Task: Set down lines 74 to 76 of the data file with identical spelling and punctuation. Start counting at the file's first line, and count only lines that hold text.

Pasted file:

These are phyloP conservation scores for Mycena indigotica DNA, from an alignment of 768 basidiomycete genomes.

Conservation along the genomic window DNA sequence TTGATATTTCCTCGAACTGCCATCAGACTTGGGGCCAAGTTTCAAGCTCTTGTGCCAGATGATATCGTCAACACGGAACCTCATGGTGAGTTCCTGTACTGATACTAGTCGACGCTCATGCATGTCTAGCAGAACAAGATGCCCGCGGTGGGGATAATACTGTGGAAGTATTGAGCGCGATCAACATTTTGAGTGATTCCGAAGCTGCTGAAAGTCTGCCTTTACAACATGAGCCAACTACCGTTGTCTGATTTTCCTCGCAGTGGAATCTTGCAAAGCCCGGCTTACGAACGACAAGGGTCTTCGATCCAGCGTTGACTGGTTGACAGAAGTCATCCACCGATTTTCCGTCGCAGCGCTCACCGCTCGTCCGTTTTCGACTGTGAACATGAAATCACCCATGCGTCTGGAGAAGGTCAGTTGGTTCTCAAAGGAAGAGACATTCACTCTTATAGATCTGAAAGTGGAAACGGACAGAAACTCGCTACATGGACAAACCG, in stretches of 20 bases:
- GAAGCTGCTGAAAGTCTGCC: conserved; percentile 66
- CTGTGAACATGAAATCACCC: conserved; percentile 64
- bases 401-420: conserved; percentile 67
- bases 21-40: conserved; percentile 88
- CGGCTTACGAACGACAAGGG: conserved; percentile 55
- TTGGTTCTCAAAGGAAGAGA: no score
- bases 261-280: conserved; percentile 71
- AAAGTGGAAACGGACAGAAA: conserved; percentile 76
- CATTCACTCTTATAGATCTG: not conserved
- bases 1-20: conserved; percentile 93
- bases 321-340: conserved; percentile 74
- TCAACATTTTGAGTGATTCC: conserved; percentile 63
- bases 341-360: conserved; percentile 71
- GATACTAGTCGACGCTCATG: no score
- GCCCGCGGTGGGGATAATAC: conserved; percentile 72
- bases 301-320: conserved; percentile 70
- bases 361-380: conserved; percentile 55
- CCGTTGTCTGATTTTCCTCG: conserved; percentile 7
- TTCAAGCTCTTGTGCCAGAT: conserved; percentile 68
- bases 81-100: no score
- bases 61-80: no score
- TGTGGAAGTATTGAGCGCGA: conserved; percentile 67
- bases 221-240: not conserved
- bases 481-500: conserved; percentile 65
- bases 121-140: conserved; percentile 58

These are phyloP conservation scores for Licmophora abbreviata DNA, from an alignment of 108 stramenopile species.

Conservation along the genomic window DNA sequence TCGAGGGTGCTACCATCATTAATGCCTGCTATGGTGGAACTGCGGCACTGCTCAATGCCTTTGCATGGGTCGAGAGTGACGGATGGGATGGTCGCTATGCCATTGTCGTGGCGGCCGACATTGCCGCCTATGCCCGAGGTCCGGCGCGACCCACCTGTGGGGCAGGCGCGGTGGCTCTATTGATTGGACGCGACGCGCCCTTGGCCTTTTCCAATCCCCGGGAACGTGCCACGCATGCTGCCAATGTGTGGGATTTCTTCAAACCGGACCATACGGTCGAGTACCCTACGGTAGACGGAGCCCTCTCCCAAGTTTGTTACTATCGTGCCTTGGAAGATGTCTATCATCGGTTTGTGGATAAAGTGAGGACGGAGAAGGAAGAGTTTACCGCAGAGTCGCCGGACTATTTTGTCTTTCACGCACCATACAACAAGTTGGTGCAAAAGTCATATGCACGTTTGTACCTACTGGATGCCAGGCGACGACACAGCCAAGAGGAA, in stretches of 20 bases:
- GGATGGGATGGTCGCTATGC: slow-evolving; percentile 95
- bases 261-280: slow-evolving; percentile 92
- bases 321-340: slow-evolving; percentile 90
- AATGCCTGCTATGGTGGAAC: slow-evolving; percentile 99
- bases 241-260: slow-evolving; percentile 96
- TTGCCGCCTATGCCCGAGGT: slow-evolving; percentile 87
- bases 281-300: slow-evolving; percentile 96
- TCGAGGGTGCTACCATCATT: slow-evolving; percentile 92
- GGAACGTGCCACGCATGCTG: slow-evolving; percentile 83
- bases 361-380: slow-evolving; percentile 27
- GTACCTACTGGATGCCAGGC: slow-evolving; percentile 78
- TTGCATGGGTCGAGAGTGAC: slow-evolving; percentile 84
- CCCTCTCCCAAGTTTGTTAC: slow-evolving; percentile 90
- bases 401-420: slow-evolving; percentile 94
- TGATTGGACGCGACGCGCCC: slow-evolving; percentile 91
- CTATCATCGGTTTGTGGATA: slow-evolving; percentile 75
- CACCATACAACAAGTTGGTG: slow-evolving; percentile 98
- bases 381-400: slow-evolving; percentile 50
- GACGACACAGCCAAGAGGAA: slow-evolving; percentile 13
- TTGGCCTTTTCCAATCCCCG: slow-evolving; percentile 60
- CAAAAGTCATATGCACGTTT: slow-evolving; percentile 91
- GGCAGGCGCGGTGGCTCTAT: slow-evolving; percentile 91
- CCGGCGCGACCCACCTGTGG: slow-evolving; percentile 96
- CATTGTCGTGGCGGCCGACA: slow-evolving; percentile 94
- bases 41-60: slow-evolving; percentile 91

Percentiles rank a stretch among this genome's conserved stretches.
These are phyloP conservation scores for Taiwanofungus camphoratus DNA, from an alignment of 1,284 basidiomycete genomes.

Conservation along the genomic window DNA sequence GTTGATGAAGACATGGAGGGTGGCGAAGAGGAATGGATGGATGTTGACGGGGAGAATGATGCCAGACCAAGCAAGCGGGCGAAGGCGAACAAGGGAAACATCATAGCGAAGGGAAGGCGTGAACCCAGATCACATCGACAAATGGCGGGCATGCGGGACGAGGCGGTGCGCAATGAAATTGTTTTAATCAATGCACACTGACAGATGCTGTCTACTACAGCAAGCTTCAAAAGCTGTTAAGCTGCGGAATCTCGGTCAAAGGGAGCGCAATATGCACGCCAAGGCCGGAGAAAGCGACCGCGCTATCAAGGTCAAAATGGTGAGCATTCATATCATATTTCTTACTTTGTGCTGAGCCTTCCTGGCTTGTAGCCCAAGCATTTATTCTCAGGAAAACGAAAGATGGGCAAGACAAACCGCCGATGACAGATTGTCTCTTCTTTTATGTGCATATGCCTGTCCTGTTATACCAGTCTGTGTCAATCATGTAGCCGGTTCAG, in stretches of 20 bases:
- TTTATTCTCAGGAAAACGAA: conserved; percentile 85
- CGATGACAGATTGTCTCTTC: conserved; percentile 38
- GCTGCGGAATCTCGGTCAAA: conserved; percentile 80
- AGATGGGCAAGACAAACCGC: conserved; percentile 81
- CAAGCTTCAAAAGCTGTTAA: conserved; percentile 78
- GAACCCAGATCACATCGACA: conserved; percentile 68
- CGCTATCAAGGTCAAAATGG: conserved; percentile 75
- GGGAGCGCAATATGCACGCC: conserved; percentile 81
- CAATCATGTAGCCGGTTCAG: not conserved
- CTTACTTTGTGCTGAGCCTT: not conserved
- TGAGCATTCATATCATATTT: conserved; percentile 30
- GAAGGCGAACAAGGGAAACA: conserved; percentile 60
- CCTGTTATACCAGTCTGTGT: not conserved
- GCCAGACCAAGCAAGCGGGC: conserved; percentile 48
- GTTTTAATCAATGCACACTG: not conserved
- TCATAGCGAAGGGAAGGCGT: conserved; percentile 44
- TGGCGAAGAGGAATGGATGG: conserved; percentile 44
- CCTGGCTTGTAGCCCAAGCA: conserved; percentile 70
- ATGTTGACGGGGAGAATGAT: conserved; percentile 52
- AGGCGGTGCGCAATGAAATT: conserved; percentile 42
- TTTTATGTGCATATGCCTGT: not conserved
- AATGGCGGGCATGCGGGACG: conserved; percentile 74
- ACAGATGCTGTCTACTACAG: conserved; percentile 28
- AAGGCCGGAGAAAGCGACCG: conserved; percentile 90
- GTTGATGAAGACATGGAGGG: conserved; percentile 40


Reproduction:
- TGGCGAAGAGGAATGGATGG: conserved; percentile 44
- CCTGGCTTGTAGCCCAAGCA: conserved; percentile 70
- ATGTTGACGGGGAGAATGAT: conserved; percentile 52